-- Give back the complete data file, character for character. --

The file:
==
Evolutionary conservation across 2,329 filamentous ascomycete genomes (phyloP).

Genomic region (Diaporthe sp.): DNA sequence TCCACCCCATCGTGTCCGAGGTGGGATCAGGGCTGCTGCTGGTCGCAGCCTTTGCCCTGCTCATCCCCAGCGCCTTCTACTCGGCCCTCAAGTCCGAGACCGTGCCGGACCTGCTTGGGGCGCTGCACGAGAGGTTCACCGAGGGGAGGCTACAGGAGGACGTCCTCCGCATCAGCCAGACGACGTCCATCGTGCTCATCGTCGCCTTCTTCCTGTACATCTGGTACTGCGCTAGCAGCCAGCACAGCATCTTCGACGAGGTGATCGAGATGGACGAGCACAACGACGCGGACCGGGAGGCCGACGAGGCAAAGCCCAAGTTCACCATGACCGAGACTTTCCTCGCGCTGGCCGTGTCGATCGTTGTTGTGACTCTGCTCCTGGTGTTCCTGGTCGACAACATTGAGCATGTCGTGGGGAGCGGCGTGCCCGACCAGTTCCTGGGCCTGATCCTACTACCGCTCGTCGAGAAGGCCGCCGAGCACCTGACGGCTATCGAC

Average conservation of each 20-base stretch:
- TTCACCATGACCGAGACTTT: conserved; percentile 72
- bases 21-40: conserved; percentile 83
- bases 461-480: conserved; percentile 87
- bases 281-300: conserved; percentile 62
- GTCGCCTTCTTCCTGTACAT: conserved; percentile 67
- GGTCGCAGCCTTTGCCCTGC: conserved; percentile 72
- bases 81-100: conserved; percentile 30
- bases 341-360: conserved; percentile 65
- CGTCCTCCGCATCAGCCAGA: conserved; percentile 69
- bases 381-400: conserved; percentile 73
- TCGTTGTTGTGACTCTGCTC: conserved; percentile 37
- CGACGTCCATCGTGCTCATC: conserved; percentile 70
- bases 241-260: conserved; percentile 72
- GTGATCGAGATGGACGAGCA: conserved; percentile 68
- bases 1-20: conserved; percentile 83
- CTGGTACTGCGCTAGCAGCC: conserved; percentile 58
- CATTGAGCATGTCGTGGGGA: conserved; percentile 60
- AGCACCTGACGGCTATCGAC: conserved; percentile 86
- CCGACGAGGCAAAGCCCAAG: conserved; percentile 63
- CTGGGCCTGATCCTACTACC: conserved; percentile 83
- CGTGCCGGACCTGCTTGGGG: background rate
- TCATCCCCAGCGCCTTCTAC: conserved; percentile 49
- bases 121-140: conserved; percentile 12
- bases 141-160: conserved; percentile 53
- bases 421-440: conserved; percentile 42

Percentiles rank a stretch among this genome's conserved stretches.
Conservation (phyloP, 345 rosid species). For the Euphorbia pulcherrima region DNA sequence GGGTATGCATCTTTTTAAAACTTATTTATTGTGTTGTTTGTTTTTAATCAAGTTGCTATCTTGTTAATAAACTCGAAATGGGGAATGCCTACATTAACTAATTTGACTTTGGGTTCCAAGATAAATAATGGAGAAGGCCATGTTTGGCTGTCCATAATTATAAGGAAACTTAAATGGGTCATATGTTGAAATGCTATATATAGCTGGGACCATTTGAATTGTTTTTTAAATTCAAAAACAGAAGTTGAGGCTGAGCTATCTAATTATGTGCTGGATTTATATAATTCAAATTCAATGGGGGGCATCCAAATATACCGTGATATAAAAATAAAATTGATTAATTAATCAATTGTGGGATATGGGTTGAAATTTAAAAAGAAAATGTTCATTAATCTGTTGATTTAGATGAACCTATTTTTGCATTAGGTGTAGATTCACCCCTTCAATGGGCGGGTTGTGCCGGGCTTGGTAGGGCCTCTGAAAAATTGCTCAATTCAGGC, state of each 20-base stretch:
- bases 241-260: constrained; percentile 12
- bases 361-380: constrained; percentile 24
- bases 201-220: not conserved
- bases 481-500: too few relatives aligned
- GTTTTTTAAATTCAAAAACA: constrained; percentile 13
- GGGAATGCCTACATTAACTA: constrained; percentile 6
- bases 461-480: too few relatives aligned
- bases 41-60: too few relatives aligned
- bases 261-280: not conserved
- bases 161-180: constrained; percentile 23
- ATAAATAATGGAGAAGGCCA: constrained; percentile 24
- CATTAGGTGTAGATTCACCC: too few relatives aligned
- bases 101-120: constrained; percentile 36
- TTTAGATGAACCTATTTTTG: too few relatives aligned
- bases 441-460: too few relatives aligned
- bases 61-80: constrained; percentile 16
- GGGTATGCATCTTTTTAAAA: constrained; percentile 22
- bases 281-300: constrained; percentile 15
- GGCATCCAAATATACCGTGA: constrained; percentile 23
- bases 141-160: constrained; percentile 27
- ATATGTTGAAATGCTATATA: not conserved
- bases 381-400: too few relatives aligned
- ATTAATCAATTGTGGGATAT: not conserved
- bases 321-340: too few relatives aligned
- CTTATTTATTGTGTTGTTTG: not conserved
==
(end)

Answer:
Evolutionary conservation across 2,329 filamentous ascomycete genomes (phyloP).

Genomic region (Diaporthe sp.): DNA sequence TCCACCCCATCGTGTCCGAGGTGGGATCAGGGCTGCTGCTGGTCGCAGCCTTTGCCCTGCTCATCCCCAGCGCCTTCTACTCGGCCCTCAAGTCCGAGACCGTGCCGGACCTGCTTGGGGCGCTGCACGAGAGGTTCACCGAGGGGAGGCTACAGGAGGACGTCCTCCGCATCAGCCAGACGACGTCCATCGTGCTCATCGTCGCCTTCTTCCTGTACATCTGGTACTGCGCTAGCAGCCAGCACAGCATCTTCGACGAGGTGATCGAGATGGACGAGCACAACGACGCGGACCGGGAGGCCGACGAGGCAAAGCCCAAGTTCACCATGACCGAGACTTTCCTCGCGCTGGCCGTGTCGATCGTTGTTGTGACTCTGCTCCTGGTGTTCCTGGTCGACAACATTGAGCATGTCGTGGGGAGCGGCGTGCCCGACCAGTTCCTGGGCCTGATCCTACTACCGCTCGTCGAGAAGGCCGCCGAGCACCTGACGGCTATCGAC

Average conservation of each 20-base stretch:
- TTCACCATGACCGAGACTTT: conserved; percentile 72
- bases 21-40: conserved; percentile 83
- bases 461-480: conserved; percentile 87
- bases 281-300: conserved; percentile 62
- GTCGCCTTCTTCCTGTACAT: conserved; percentile 67
- GGTCGCAGCCTTTGCCCTGC: conserved; percentile 72
- bases 81-100: conserved; percentile 30
- bases 341-360: conserved; percentile 65
- CGTCCTCCGCATCAGCCAGA: conserved; percentile 69
- bases 381-400: conserved; percentile 73
- TCGTTGTTGTGACTCTGCTC: conserved; percentile 37
- CGACGTCCATCGTGCTCATC: conserved; percentile 70
- bases 241-260: conserved; percentile 72
- GTGATCGAGATGGACGAGCA: conserved; percentile 68
- bases 1-20: conserved; percentile 83
- CTGGTACTGCGCTAGCAGCC: conserved; percentile 58
- CATTGAGCATGTCGTGGGGA: conserved; percentile 60
- AGCACCTGACGGCTATCGAC: conserved; percentile 86
- CCGACGAGGCAAAGCCCAAG: conserved; percentile 63
- CTGGGCCTGATCCTACTACC: conserved; percentile 83
- CGTGCCGGACCTGCTTGGGG: background rate
- TCATCCCCAGCGCCTTCTAC: conserved; percentile 49
- bases 121-140: conserved; percentile 12
- bases 141-160: conserved; percentile 53
- bases 421-440: conserved; percentile 42

Percentiles rank a stretch among this genome's conserved stretches.
Conservation (phyloP, 345 rosid species). For the Euphorbia pulcherrima region DNA sequence GGGTATGCATCTTTTTAAAACTTATTTATTGTGTTGTTTGTTTTTAATCAAGTTGCTATCTTGTTAATAAACTCGAAATGGGGAATGCCTACATTAACTAATTTGACTTTGGGTTCCAAGATAAATAATGGAGAAGGCCATGTTTGGCTGTCCATAATTATAAGGAAACTTAAATGGGTCATATGTTGAAATGCTATATATAGCTGGGACCATTTGAATTGTTTTTTAAATTCAAAAACAGAAGTTGAGGCTGAGCTATCTAATTATGTGCTGGATTTATATAATTCAAATTCAATGGGGGGCATCCAAATATACCGTGATATAAAAATAAAATTGATTAATTAATCAATTGTGGGATATGGGTTGAAATTTAAAAAGAAAATGTTCATTAATCTGTTGATTTAGATGAACCTATTTTTGCATTAGGTGTAGATTCACCCCTTCAATGGGCGGGTTGTGCCGGGCTTGGTAGGGCCTCTGAAAAATTGCTCAATTCAGGC, state of each 20-base stretch:
- bases 241-260: constrained; percentile 12
- bases 361-380: constrained; percentile 24
- bases 201-220: not conserved
- bases 481-500: too few relatives aligned
- GTTTTTTAAATTCAAAAACA: constrained; percentile 13
- GGGAATGCCTACATTAACTA: constrained; percentile 6
- bases 461-480: too few relatives aligned
- bases 41-60: too few relatives aligned
- bases 261-280: not conserved
- bases 161-180: constrained; percentile 23
- ATAAATAATGGAGAAGGCCA: constrained; percentile 24
- CATTAGGTGTAGATTCACCC: too few relatives aligned
- bases 101-120: constrained; percentile 36
- TTTAGATGAACCTATTTTTG: too few relatives aligned
- bases 441-460: too few relatives aligned
- bases 61-80: constrained; percentile 16
- GGGTATGCATCTTTTTAAAA: constrained; percentile 22
- bases 281-300: constrained; percentile 15
- GGCATCCAAATATACCGTGA: constrained; percentile 23
- bases 141-160: constrained; percentile 27
- ATATGTTGAAATGCTATATA: not conserved
- bases 381-400: too few relatives aligned
- ATTAATCAATTGTGGGATAT: not conserved
- bases 321-340: too few relatives aligned
- CTTATTTATTGTGTTGTTTG: not conserved